I end by expressing my hope that the Minister will issue instructions to the corporations, just as he has urged local authorities, to help sitting tenants become owner-occupiers if they wish to do so. I want him to call on the corporations to undertake a thorough review of all their monthly rented accommodation as well as large sectors of their weekly rented accommodation, calling on them to do this with the positive intention of helping sitting tenants to purchase the homes in which they are living.

I trust that I have not delayed the House for too long, and I hope that we shall have not just general expressions of good will from my hon. Friend the Joint Parliamentary Secretary to the Ministry of Housing and Local Government but positive action following this debate.

4.16 p.m

Mr. James Allason (Hemel Hempstead)

I support what my noble Friend the Member for Hertford (Lord Balniel) has said. There are many people in the new towns who would welcome the opportunity to purchase the houses in which they are now living. At present, if they wish to buy they have to move, possibly, to a larger house which they do not want. As my noble Friend has said, most tenants have already spent a great deal on their homes and gardens, and they would lose this if they left their present houses.

Yet there seems to be an objection within the New Towns Commission and within the development corporations to the idea of owner-occupiers being interspersed among their tenants. The stated objections are that management is made more difficult, that future redevelopment is compromised, that the cost of home ownership is greater than the rents paid or that home owners do not wish to mix with tenanted houses.

With regard to management, if the Commission wants to impose uniformity of colours and so on upon us it can impose restrictive covenants. In the light of modern experience there need be little legal difficulty about responsibility for such things as party walls. From my experience, it is possible to manage a terrace of houses with gaps in it.

The objection about future redevelopment, while valid in an estate nearing the end of its useful life, is not relevant to a new built estate, particularly if 99-year leases are granted instead of actual freeholds.

The objection that the cost of buying a house is greater than the cost of renting it is undue paternalism. Surely the householder can be trusted to decide whether he can afford to buy his house or must continue to rent it. Also, he can be trusted to decide whether he wants to live among other rented accommodation or to be segregated.

I have not yet met any valid reason for not meeting the wishes of tenants in this matter. Indeed, they should receive every encouragement to own their own houses. To refuse this is to drive our from new towns the most prosperous and go-ahead tenants, the ones who are likely to add most to the public life of the towns.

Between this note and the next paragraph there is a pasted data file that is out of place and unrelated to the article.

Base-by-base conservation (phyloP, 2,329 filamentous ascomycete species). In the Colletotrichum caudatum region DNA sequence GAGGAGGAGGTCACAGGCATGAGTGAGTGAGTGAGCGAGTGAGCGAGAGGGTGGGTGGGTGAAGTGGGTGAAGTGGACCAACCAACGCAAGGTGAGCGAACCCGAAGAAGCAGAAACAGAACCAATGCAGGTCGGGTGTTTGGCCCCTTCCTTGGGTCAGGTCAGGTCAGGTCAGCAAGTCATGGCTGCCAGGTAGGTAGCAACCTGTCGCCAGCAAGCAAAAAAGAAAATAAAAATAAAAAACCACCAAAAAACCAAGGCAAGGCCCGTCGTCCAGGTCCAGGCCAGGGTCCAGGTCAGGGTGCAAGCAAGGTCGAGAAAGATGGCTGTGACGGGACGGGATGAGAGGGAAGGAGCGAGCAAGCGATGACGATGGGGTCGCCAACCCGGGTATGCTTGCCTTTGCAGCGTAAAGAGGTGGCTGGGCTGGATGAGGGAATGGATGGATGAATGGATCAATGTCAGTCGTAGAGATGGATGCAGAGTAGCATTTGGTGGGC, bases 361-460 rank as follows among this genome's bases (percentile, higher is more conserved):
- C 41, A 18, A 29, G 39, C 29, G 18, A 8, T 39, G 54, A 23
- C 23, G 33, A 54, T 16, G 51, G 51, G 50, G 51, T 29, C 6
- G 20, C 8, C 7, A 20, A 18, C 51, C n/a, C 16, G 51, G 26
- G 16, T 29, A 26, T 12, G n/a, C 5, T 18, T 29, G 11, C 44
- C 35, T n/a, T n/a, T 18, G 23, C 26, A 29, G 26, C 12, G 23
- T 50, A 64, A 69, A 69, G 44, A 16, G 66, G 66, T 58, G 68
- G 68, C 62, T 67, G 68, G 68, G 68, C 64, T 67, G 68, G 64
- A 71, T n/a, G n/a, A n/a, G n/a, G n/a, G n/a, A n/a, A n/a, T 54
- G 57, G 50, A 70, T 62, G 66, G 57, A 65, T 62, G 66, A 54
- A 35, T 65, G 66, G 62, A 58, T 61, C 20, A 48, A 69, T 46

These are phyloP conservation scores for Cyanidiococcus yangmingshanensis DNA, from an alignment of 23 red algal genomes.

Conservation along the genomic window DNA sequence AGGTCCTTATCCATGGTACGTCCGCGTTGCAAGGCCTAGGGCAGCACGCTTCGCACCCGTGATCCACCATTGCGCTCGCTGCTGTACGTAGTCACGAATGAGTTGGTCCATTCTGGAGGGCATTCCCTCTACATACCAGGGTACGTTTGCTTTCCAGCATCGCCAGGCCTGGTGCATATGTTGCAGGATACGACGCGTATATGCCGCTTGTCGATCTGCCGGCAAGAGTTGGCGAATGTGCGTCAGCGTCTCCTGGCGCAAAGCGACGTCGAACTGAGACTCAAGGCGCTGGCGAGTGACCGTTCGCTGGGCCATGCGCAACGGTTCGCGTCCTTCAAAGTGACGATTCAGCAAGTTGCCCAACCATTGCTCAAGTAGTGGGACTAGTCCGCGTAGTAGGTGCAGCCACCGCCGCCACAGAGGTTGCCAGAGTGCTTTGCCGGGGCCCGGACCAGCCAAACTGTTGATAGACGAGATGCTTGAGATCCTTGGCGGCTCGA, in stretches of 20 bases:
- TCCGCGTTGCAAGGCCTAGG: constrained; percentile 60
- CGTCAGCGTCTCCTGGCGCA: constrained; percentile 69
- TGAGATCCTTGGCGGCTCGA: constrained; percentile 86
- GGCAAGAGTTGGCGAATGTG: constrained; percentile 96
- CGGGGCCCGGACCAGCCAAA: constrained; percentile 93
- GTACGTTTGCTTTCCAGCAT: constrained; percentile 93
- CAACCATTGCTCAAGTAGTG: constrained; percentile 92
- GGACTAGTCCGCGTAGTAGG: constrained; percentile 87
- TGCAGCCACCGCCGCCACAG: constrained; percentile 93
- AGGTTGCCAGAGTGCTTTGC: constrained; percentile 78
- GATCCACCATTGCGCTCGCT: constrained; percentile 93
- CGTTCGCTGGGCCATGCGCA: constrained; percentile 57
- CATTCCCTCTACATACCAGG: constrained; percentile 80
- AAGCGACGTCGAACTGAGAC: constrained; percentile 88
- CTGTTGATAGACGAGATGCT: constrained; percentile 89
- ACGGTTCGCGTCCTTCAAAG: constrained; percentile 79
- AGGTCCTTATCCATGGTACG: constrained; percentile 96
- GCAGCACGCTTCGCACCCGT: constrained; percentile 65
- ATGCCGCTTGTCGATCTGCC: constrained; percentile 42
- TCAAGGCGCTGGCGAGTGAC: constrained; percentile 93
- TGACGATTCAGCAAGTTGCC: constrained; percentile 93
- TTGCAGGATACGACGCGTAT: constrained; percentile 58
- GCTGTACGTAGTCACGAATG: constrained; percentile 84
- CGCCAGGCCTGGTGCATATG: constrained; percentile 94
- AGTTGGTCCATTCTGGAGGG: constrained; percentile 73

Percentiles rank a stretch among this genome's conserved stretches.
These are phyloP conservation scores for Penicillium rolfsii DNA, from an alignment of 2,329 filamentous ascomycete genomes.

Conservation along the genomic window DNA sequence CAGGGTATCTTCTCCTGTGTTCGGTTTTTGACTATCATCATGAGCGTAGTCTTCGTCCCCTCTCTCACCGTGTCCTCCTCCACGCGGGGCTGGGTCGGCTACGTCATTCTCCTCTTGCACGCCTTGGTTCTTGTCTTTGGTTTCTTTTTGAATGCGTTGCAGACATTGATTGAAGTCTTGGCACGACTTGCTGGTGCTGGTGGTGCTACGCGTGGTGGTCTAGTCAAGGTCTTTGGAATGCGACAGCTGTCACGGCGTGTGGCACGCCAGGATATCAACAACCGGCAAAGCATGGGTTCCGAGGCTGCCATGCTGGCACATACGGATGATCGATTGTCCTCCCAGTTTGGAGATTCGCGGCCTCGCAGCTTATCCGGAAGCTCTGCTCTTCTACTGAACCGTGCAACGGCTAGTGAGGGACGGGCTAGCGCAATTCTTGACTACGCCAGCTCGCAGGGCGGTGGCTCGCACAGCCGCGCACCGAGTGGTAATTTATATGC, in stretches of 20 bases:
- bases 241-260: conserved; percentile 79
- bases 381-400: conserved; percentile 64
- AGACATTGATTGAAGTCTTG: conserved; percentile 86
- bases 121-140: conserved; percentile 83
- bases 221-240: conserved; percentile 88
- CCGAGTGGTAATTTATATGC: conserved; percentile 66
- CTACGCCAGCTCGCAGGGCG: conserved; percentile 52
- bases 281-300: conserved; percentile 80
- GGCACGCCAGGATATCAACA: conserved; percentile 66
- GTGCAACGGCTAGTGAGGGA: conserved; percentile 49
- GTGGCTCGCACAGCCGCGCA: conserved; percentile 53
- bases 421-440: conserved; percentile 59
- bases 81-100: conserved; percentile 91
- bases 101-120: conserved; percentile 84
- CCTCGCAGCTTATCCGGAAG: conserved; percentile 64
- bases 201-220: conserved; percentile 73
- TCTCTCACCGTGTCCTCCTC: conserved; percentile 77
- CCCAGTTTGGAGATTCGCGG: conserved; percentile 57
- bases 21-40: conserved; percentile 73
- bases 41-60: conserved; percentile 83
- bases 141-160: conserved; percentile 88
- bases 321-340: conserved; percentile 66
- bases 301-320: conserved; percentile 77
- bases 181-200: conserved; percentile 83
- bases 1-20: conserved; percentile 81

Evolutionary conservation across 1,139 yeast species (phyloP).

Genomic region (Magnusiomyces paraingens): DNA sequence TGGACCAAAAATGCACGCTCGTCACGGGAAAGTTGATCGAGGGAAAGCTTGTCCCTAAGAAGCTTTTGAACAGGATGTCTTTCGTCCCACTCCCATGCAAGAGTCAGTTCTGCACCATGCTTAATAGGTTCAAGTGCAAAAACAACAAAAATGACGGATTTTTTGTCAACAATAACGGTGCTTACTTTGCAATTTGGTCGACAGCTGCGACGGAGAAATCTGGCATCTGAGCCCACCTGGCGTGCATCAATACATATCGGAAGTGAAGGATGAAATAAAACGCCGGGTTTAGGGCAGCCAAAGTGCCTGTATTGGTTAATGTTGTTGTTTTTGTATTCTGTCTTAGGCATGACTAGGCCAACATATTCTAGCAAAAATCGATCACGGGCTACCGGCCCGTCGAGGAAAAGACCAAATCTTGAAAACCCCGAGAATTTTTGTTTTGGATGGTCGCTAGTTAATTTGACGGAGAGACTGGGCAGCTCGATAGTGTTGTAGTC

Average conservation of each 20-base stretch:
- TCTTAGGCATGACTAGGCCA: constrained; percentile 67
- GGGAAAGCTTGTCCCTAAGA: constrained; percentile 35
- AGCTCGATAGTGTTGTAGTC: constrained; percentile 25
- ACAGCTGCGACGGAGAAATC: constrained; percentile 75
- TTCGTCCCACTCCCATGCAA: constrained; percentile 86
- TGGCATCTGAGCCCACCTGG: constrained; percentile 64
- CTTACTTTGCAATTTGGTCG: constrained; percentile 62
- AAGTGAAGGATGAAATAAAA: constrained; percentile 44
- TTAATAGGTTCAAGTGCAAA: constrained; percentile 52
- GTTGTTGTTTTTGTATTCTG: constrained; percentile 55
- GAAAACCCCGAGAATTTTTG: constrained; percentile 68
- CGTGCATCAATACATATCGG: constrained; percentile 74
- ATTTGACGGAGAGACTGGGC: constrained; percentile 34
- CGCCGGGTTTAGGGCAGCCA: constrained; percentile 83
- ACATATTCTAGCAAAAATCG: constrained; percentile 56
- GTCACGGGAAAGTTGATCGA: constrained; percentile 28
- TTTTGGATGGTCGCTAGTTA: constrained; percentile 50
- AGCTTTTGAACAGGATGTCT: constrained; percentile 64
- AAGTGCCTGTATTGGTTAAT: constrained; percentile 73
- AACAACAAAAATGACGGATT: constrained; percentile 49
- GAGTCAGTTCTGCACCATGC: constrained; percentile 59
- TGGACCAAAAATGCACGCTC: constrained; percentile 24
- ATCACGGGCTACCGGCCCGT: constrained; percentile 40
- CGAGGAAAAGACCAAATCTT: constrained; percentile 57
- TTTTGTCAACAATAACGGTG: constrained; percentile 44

4.19 p.m.

The Joint Parliamentary Secretary to the Ministry of Housing and Local Government (Mr. F. V. Corfield)

I am not sure that I shall be able entirely to satisfy my noble Friend and my hon. Friend because the time is a little short to explain why I am not prepared to go much further than what they may regard as generally to express good will.

There is no clash of policy issue between my right hon. Friend and my hon. Friends, nor is there any clash of ideological issues, but the plain fact is that the new towns were developed for a specific purpose—to get both industry and population out of London. That is so for the first generation of new towns. The new towns which are coming along elsewhere will serve a similar purpose for the other towns in the Midlands and North. It therefore follows that one of the first obligations of a new town corporation is to ensure that there is enough housing accommodation for the workers in the industry which has moved in. I am sure my hon. Friends will appreciate that while one can build a factory to employ 500 to 1,000 people in about a year, it is a very different matter, particularly if one gets bad winters and so on, to build the housing accommodation for perhaps 500 new families. The new town corporations feel that this is their first obligation and that they must have a fairly large proportion of their housing under their own control in order to fulfil it. In the older new towns, which have been most developed, there is a fair turnover of accommodation—about 5 per cent, per annum. This gives a measure of re-letting ability which they find valuable and in many cases essential in meeting their obligations to industry.

My hon. Friend quoted, in particular, Welwyn Garden City, and it is significant that he could find the best results from one of the oldest established of the new towns, because the whole operation in which he is interested—that of providing a fair proportion of owner-occupied houses—is essentially a second phase operation for the reasons which I have given. The first phase must be concentrated on ensuring that there is enough accommodation for the workers in the industries which we want to move out there; and if the industries are to move out to these places we have an obligation to see that they have living accommodation for their labour. It is bound to be true in these circumstances that the proportion of owner-occupied houses will be very much less than in the rest of the country.

But my hon. Friend should also bear in mind that it is in the new towns, and almost exclusively in the new towns, that there is a very large number of houses to rent other than local authority houses. It is possible that the preference which people show for owner-occupation in the country as a whole is greater than it would be if there were more houses, other than local authority houses, to rent elsewhere. This is one of the aspects of Part I of the Housing Bill which we discussed yesterday and on which, I am afraid, I sent the hon. Member for Widnes (Mr. MacColl)to sleep, as I am doing now. It seeks to test the market and to fill the gap in rented accommodation.